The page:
The Window Sill Observatory

September 3, 2011

Moving Comet or Moving Stars?

Filed under: Animations, Software — Dave @ 11:46 am

WSO hotshot Mike has reworked some old images of Comet Harley with DVS to produce two time-lapse animations.

In the first, he used a star as the alignment anchor in DVS. This locks the starfield in place and the comet appears to move. (Right-click on these videos if you want to turn on looping).

He then used the comet as the alignment anchor and this time the stars appear to move while the comet stays still.

The second method will be good for watching the comet evolve over time. We are currently testing DSSR’s comet tracking module.

ps – Check out Mike’s first solar prominence animation as well – a DSSR/DVS collaboration.

All of these animations were produced before DVS’s sub-pixel alignment was finalised.

Nice videos Mike.

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3 Comments

  1. The comet Harley videos were created from a sequence of about 114 still images taken at one minute intervals with a Canon 40D DSLR through a Celestron CPC800 telescope from a very light polluted site on the evening of 10th October 2010.

    The images were originally stacked in Deep Sky Stacker to produce a single ‘composite’ image with the comet stationary against the star backround. This can be seen here: http://www.flickr.com/photos/mikegarbett/6112306360/in/set-72157626166903406/

    Recently, during a sunless day when I was testing the DSSR and DVS programmes, I decided to explore the viability of using DVS to produce a time-lapse video showig the quite significant movement of the comet against the star background over the two hour period. I batch processed the images in Photoshop to increase brightness and contrast and used a distinctive group of stars as the ‘anchor’ in DVS. This worked quite well and the result can be seen in the first video above.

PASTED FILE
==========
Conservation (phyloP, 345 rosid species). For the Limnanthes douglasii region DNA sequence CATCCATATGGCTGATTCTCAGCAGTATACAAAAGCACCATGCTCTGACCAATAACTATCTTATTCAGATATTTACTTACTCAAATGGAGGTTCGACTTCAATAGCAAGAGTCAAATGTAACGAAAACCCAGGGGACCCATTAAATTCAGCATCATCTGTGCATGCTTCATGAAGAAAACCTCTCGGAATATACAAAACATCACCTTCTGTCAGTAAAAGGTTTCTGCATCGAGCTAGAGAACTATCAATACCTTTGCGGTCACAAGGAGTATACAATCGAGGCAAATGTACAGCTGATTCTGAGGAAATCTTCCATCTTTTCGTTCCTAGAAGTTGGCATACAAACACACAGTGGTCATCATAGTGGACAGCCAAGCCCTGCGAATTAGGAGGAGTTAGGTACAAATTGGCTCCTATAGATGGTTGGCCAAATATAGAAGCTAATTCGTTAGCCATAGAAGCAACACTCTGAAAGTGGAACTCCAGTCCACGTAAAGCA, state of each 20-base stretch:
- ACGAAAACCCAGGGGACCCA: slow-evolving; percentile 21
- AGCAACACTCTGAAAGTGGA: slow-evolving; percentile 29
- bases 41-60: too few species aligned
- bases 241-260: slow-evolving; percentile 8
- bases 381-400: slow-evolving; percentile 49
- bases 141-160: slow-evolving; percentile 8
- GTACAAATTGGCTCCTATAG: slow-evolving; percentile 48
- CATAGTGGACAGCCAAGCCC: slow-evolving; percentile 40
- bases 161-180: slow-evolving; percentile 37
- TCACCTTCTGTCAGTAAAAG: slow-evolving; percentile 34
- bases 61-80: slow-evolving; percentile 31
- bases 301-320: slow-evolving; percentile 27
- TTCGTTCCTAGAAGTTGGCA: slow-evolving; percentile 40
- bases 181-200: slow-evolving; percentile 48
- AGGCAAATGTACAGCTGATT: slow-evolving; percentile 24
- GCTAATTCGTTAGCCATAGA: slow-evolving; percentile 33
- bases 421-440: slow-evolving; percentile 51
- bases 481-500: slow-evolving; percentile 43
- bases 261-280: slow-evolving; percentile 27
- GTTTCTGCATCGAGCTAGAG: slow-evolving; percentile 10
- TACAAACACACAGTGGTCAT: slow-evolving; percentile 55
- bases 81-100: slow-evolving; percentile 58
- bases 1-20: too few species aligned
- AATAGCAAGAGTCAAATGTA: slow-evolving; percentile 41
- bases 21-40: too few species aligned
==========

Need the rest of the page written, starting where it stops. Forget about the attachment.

After some discussion with Dave, I decided to try to anchor on the comet and allow the stars to drift. If this worked, it would suggest that DSSR could be used to guide on and image bright comets and planets as well as working on the sun. As the comet moves quite a long way during the 2 hours, I only used about 50 frames and I had to increase the value of the ‘drift’ setting to about 250 to prevent the comet as the ‘anchor’ from being lost. Once again, the process worked pretty well as can be seen in the second video shown here.

    The results suggest that DSSR should work well to track and image planets and bright comets and I will explore this further once the clouds go away!

    Mike Garbett

    Comment by dnaboy — September 4, 2011 @ 1:09 pm

    • Good notes Mike – very useful with comet Garradd coming up.

      For the record, DSSR can guide on planets and stars as well. I have even guided on one of Jupiter’s moons. A full list of features is in the DSSR page at top right.

      Dave

      Comment by Dave — September 5, 2011 @ 7:55 am

  2. I like the idea of aligning on the comet with the star field moving it gives a great impression of movement.

    Comment by photosbykevPhotosbykev — September 4, 2011 @ 3:14 pm


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